The Senate on Thursday passed a landmark immigration reform bill with enthusiastic support from New Mexico’s U.S. senators, who were relieved to see the bill clear the upper chamber of Congress with a decisive vote.
Indeed, the bill passed 68-32 with support of 14 Senate Republicans. According to some pundits, that sends a message to the U.S. House that the Senate – and by extension a majority of Americans – really, really wants them to pass the Senate bill. That may be true, but Republican House Speaker John Boehner is bristling at suggestions that the House should rubber-stamp the Senate legislation, which includes a so-called “path to citizenship” for some 11 million illegal immigrants already in the U.S. That provision is a non-starter for many Republicans.
The immigration issue is deeply divisive for members of the GOP, some of whom – perhaps most vocally Sen. John McCain of Arizona – are practically pleading with the House to pass some kind of reform bill or risk, well, alienating Hispanic voters. Others, such as Rep. Michael Burgess of Texas (who made news earlier this month with his remark about male fetuses pleasuring themselves as part of an abortion debate) contend that legalizing 11 million illegal immigrants is akin to adding 11 million Democrats to the voting rolls.
Boehner on Thursday vowed to ignore the Senate immigration legislation unless he finds it has support from a majority of his party, which controls the House. That prospect seems pretty dim at the moment. Rep. Steve Pearce, R-N.M., has said he would oppose the Senate legislation.
Boehner said during a press briefing in the Capitol on Thursday, “We’re going to do our own bill through regular order, and it’ll be legislation that reflects the will of our majority and the will of the American people.”
Meanwhile, the Senate bill approved last week only garnered as much Republican support as it did because the Gang of Eight shepherding the bill allowed Sens. Bob Corker, R-Tenn., and John Hoeven, R-N.D., to beef up – or lard up, depending on how you look at it – the bill’s border security provisions. The amendment would double the number of Border Patrol agents to 40,000, establish 700 miles of new fencing, require an e-verify system for migrant workers – among other things – and cost an extra $38 billion.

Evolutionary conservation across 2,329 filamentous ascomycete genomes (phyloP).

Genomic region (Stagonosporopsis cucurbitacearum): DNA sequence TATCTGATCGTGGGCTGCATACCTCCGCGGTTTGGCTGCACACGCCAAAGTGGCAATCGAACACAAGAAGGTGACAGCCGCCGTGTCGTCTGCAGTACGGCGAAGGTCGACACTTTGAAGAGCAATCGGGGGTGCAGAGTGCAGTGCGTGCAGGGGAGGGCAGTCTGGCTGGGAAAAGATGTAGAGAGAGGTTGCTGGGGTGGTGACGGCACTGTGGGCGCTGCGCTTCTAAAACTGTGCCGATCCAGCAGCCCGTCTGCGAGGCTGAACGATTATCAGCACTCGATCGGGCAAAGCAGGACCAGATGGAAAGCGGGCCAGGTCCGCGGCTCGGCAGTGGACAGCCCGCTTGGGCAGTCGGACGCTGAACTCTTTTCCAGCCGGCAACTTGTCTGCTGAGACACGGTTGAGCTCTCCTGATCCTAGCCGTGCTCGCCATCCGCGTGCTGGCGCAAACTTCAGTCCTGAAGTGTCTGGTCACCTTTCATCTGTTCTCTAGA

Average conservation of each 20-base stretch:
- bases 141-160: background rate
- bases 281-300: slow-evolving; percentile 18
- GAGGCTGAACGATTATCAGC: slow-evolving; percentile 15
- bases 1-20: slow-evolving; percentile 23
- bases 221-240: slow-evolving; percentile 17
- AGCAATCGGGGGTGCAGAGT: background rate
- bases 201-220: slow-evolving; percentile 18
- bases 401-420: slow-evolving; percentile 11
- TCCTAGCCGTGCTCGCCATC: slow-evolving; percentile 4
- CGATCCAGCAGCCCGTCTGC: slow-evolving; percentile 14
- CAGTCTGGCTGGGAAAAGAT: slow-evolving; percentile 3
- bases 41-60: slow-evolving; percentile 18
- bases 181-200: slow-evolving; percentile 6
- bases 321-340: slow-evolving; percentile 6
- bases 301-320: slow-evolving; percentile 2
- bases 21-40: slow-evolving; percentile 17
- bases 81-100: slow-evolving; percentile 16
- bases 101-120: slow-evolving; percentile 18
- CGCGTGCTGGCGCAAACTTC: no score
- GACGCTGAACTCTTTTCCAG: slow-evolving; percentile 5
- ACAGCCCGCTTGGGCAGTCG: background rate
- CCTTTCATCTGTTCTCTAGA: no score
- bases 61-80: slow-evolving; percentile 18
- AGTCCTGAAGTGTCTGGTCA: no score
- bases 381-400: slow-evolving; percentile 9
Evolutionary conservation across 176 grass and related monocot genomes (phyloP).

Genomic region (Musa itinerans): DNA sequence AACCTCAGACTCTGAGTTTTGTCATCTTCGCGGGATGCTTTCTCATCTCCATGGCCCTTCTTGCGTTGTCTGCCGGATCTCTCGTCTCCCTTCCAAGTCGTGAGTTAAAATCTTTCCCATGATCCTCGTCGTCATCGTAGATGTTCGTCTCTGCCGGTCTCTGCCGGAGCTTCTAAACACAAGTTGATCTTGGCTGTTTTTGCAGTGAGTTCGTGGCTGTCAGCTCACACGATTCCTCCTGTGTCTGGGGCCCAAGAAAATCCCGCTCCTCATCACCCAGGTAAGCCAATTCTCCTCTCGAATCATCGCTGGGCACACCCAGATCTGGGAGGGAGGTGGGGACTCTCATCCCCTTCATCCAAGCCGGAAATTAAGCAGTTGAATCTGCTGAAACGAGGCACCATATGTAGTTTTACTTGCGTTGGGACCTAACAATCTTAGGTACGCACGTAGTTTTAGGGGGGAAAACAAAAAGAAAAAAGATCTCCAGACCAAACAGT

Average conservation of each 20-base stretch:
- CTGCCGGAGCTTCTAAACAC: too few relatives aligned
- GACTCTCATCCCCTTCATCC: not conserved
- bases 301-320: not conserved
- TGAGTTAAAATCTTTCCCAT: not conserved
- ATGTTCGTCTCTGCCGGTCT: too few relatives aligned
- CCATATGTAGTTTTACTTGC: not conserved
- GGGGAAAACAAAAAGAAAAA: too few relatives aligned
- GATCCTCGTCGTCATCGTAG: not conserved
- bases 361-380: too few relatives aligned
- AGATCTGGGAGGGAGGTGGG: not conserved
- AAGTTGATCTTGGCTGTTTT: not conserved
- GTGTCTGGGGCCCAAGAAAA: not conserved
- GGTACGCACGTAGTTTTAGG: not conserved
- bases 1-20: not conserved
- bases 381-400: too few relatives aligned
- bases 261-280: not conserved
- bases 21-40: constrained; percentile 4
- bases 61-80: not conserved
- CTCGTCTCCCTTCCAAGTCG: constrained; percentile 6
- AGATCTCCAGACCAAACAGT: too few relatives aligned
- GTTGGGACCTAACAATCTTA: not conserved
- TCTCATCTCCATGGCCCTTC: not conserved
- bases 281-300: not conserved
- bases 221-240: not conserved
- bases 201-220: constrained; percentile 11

Sen. Martin Heinrich, D-N.M., voted for a procedural maneuver last week to include the Corker-Hoeven amendment in the immigration package and move to a vote on the final bill. But in an interview last week, he sounded as if he might have held his nose a bit in the process.
“There are definitely parts of Corker-Hoeven that are a bit over the top and not the wisest use of resources,” Heinrich said, noting that doubling the number or Border Patrol agents was especially questionable.
“It’s not only about Border Patrol agents, it’s also about making sure your ports of entry are adequately staffed, its about having the customs officers to do the work that need to be done at each of those ports of entry,” Heinrich said. “One of my challenges with some colleagues who don’t deal with (border issues) every day is that they think the whole solution is just about the border patrol agents – and they are important. That’s an important part of how you secure the border – but you also have to have the courts and the ports of entry and all those pieces staffed adequately to work together as one seamless whole. I don’t necessarily think Corker-Hoeven struck that balance.”
Sen. Tom Udall, D-N.M., suggested earlier this month that the extra Border Patrol agents could be a boon for the New Mexico economy.
“Doubling the number of Border Patrol agents would have a great impact in New Mexico – our state is home to about 1,500 agents already,” Udall said. “These agents are valuable federal employees who do a great service, and we’ve seen illegal crossings plummet in the last eight years, thanks to their work.”
In a statement Thursday, Udall said he appreciated the Republican support for the bill in the Senate.
“I didn’t agree with everything in the Corker-Hoeven amendment, but supported it because of the importance of strengthening our border security,” Udall said. “We need to reform our broken immigration system, and accomplishing something that complex takes compromise and the willingness to work together. In the last few years, Congress has certainly not done that well. So this is a really positive step forward, and I hope the House will follow our lead.”